The following is an excerpt from a declassified document released online by America’s Central Intelligence Agency (CIA) as part of a searchable database on its website Reading Room. Declassified documents were previously only available to the public at the National Archives in College Park, Maryland.
In a report titled The “General Tricks” Gap, and available in General CIA record, scholar-activist Richard J. Barnet, made a case against secret security intelligence operations.
In the document, released Oct 18, 2004, Barnet argued that “…to protect the existence of secret bases in to protect the existence of secret bases in such places as Pakistan and Ethiopia the U.S. has had to make special concessions to those countries it would not otherwise have made.”
He also quoted a New York Times article as saying, “More than 200 agents… pose as business abroad.”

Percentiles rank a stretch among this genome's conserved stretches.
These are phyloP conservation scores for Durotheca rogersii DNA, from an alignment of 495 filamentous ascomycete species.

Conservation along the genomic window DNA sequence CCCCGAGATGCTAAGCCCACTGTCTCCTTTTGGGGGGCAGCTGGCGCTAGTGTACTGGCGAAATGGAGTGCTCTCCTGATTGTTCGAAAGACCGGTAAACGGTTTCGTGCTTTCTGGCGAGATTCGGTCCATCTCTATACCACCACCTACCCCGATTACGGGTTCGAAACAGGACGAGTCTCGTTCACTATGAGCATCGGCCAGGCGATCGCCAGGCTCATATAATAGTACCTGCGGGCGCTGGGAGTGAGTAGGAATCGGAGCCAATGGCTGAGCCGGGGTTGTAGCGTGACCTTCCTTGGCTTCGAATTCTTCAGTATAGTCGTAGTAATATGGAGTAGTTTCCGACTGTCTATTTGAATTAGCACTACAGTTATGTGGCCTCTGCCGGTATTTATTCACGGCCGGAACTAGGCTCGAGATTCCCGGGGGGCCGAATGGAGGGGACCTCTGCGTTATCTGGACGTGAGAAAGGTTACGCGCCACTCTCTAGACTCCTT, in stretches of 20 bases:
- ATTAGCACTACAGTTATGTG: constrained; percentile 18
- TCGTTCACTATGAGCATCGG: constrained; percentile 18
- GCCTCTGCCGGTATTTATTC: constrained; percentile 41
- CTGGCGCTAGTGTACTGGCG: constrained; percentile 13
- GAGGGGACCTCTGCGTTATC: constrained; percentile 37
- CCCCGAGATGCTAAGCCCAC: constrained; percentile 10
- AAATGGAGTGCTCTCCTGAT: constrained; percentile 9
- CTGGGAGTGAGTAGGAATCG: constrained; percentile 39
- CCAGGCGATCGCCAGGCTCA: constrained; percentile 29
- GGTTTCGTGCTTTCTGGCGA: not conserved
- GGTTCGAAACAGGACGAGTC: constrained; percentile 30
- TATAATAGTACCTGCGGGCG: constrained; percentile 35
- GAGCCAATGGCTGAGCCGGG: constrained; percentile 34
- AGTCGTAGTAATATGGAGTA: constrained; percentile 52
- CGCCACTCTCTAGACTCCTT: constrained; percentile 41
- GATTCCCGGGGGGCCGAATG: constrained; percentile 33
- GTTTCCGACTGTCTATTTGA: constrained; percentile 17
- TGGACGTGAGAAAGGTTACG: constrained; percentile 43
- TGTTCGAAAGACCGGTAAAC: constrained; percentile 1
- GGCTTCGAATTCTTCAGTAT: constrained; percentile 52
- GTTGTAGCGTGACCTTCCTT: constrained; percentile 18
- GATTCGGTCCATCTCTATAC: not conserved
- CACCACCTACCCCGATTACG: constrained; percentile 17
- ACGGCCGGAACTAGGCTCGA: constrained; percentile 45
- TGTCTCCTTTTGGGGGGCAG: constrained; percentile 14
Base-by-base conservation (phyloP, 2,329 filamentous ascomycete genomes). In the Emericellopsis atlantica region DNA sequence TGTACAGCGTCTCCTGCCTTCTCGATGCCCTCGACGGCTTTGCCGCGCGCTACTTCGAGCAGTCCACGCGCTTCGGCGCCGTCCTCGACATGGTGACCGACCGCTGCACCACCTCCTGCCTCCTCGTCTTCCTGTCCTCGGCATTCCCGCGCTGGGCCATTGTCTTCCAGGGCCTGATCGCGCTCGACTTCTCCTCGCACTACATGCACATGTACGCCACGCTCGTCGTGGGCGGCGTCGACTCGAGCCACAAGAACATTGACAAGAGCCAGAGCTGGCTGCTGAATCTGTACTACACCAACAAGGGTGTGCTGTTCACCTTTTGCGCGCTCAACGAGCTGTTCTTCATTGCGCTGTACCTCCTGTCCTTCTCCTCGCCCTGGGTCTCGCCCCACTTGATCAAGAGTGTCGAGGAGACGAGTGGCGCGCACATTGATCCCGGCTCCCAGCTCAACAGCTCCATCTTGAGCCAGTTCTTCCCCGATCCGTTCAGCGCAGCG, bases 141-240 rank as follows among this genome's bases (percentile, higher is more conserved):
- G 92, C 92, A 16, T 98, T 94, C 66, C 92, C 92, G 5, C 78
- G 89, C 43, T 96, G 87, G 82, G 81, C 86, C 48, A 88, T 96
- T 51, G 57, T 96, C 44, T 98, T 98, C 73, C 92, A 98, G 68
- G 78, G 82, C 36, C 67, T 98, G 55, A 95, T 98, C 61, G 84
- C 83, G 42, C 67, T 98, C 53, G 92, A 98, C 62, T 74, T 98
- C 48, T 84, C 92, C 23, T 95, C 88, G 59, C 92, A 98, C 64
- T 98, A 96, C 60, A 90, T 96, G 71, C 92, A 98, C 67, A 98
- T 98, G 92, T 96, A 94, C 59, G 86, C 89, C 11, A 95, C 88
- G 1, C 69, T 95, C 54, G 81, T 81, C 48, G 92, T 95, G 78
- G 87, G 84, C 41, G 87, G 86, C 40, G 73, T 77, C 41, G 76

“Air America and other agency fronts, fake foundations, student organizations, church organisations, etc., are all part of the false bottom world that has ended up confusing the American people as much as it has confounded foreign governments.”
Barnet added, “The secrecy that shrouds covert operations distorts the foreign policy-making process in a number of specific ways.”
Soul searching for CIA
In the document, Barnet also raises questions about the necessity of covert CIA ops.
He writes: “The very existence of a large secret war-fighting capability undermines American democracy because under our system of government it is the people’s elected representatives who are supposed to decide when and where we are to go to war.”